Two Auckland schoolboys could be responsible for the future of astronaut luxury - air-conditioned spaceships - and will visit Nasa headquarters in Washington DC next month to see if their idea will be tested in space.
Auckland Grammar School Year 12 students Derek Chan, 16, and Patrick Zeng, 17, spent their summer holidays putting together an impressive entry for the YouTube Space Lab global science competition.
The duo were named Asia Pacific regional winners this week, beating thousands of entrants in a public vote and wowing a judging panel including Professor Stephen Hawking.
Derek said the experiment looked at heat transfer in microgravity - how fluids were heated and cooled in space where there was no gravity to move heat around.
"On earth, hot water would rise from the bottom of a cup to the top, making it all hot, but in space there is no gravity to make it move," he said.
Their experiment used a heater and two thermal resistors to heat, and keep hot, a container of air.
Though the idea was not as crazy or complex as others, it was an area yet to be fully explored by Nasa scientists, said Patrick.
"It could lead to air conditioning and insulation so it provides a better environment and more comfortable environment for future expeditions," he said.
Other regional winners, from Spain, India, Egypt and the United States, proposed to observe the hunting habits of spiders, magnetic fluids and bacteria in zero gravity, and examine if the galaxy was formed the same way as snowflakes.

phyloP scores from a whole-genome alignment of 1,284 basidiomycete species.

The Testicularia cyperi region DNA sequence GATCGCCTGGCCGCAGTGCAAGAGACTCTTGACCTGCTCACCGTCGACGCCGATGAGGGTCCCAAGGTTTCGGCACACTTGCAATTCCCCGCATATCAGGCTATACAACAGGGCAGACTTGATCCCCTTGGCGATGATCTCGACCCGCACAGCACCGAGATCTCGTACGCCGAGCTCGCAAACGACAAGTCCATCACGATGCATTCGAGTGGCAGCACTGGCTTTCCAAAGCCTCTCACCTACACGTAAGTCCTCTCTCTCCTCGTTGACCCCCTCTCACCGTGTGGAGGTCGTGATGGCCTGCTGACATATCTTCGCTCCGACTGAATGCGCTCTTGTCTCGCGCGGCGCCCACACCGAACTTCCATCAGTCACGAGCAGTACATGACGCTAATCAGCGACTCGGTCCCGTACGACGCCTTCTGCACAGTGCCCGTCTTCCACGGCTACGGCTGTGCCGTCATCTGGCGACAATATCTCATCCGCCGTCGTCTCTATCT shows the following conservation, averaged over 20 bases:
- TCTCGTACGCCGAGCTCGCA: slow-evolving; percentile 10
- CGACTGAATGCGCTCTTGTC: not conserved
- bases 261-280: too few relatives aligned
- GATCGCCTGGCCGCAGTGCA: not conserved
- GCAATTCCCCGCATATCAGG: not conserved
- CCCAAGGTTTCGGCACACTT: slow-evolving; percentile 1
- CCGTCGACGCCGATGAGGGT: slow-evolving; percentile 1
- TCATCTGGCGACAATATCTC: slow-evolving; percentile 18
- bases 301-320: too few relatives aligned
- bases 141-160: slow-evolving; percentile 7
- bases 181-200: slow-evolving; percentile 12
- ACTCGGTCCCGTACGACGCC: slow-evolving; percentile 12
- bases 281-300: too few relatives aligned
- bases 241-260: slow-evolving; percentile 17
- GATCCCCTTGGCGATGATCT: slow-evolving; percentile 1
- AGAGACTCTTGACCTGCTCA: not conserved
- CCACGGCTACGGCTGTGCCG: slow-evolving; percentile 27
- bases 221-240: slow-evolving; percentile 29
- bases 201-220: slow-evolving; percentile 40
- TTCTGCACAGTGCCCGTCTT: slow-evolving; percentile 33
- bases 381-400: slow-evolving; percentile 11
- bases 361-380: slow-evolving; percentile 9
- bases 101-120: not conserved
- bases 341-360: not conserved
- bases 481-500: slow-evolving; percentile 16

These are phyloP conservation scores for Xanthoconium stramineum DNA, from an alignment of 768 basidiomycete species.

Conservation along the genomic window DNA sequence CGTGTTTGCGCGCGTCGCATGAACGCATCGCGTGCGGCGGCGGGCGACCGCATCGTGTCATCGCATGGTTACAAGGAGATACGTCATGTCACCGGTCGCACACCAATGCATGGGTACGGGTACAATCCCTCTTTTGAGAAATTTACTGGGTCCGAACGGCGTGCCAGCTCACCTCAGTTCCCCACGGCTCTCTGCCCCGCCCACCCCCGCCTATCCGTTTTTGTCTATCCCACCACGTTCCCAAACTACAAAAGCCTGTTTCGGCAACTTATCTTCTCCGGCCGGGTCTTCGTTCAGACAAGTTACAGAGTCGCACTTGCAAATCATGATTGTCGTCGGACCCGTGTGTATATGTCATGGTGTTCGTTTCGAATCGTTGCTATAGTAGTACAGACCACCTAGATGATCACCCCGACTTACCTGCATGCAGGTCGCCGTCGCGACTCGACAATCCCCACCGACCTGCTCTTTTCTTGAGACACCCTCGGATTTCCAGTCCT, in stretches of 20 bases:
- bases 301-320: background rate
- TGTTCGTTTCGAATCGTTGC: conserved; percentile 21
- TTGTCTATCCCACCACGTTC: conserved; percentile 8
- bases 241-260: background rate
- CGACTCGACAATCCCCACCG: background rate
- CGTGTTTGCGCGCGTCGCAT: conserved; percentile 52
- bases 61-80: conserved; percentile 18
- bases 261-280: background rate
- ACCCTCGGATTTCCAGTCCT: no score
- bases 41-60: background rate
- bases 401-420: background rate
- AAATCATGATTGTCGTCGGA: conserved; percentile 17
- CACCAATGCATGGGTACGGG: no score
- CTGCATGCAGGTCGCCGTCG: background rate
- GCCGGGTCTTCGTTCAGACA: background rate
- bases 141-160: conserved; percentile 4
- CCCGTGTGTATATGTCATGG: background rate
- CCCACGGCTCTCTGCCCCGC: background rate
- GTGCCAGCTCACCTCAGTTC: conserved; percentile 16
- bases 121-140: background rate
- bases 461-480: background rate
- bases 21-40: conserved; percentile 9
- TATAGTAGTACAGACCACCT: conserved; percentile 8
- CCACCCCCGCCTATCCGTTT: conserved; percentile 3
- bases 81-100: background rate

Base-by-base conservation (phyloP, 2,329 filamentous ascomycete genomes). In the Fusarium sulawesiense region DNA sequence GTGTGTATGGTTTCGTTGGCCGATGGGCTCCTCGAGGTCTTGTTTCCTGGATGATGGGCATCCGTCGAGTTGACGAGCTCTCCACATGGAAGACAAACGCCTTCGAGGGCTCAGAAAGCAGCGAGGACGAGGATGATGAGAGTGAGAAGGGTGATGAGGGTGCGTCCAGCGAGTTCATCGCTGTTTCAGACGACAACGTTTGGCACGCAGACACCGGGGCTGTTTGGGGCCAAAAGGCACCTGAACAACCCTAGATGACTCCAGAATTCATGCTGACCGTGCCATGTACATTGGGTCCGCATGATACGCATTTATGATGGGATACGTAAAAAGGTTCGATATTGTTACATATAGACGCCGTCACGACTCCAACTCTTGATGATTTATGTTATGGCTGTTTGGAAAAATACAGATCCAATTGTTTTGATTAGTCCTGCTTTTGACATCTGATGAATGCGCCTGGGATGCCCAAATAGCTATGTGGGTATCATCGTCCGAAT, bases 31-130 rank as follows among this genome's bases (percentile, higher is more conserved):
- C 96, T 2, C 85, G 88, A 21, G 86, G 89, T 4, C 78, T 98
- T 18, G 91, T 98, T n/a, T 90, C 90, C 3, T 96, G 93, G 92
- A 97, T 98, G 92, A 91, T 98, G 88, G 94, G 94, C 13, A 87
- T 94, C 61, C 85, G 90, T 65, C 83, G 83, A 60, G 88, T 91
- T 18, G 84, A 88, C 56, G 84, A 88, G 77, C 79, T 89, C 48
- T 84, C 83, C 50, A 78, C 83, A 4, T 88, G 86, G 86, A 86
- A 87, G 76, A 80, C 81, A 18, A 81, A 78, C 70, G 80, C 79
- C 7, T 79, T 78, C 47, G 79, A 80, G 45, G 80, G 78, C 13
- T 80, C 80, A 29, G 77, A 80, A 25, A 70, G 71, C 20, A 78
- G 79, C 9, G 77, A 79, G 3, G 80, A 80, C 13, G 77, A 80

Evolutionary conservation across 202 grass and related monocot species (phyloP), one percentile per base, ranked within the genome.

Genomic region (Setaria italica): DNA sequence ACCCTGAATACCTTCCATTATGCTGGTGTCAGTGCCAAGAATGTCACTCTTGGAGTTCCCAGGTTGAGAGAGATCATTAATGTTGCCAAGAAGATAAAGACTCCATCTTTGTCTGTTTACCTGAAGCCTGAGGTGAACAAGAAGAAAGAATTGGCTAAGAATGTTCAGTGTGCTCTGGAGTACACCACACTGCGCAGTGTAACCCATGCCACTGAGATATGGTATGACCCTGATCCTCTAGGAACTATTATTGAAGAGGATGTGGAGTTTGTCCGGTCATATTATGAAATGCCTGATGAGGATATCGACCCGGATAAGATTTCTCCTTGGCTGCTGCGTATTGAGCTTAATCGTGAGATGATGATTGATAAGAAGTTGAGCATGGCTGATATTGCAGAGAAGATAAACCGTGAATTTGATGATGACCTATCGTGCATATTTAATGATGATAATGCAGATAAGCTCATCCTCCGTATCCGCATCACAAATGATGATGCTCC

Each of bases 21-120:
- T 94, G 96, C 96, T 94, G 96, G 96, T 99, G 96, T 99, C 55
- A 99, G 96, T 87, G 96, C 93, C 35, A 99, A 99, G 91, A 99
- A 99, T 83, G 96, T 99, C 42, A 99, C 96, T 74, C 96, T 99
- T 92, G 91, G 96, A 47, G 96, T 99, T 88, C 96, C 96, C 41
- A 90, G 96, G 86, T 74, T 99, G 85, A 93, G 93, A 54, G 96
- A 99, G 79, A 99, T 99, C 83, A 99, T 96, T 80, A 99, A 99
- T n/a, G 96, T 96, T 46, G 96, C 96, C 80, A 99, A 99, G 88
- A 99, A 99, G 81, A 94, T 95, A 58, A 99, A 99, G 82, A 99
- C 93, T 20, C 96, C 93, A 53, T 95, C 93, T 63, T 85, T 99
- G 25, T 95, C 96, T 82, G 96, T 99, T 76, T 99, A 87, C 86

Derek and Patrick will travel to Nasa headquarters for an awards dinner on March 22 to see if their experiment will be chosen as overall winner, and conducted and streamed live on YouTube from the International Space Station.
The trip will involve a number of activities, including a much anticipated zero-gravity flight.
YouTube Asia Pacific communication manager David Marx said the Auckland teenagers' experiment was was clever without being "gimmicky".
"It's really honest in the sense that you can tell these guys are really into science and they thought of a really clever experiment and just did it.
"This was really kind of earnest - a lot of entries were quite crazy and gimmicky, but you can tell they thought of something they really wanted to know about."
Despite the accolade, Patrick never thought the experiment would receive such recognition, and encouraged other Kiwis to give competitions a shot.
"If we can get this far, we know a lot of people who have more understanding of science and physics and they could do better than this and represent New Zealand internationally," he said.
Auckland Grammar School principal John Morris said he was impressed by the boys' initiative.
"These two obviously invested a lot of time into it and gave it their very best shot," he said.
"They're both able boys so it's no surprise they have done quite well."
View Patrick and Derek's entry at http://tiny.cc/dc5q6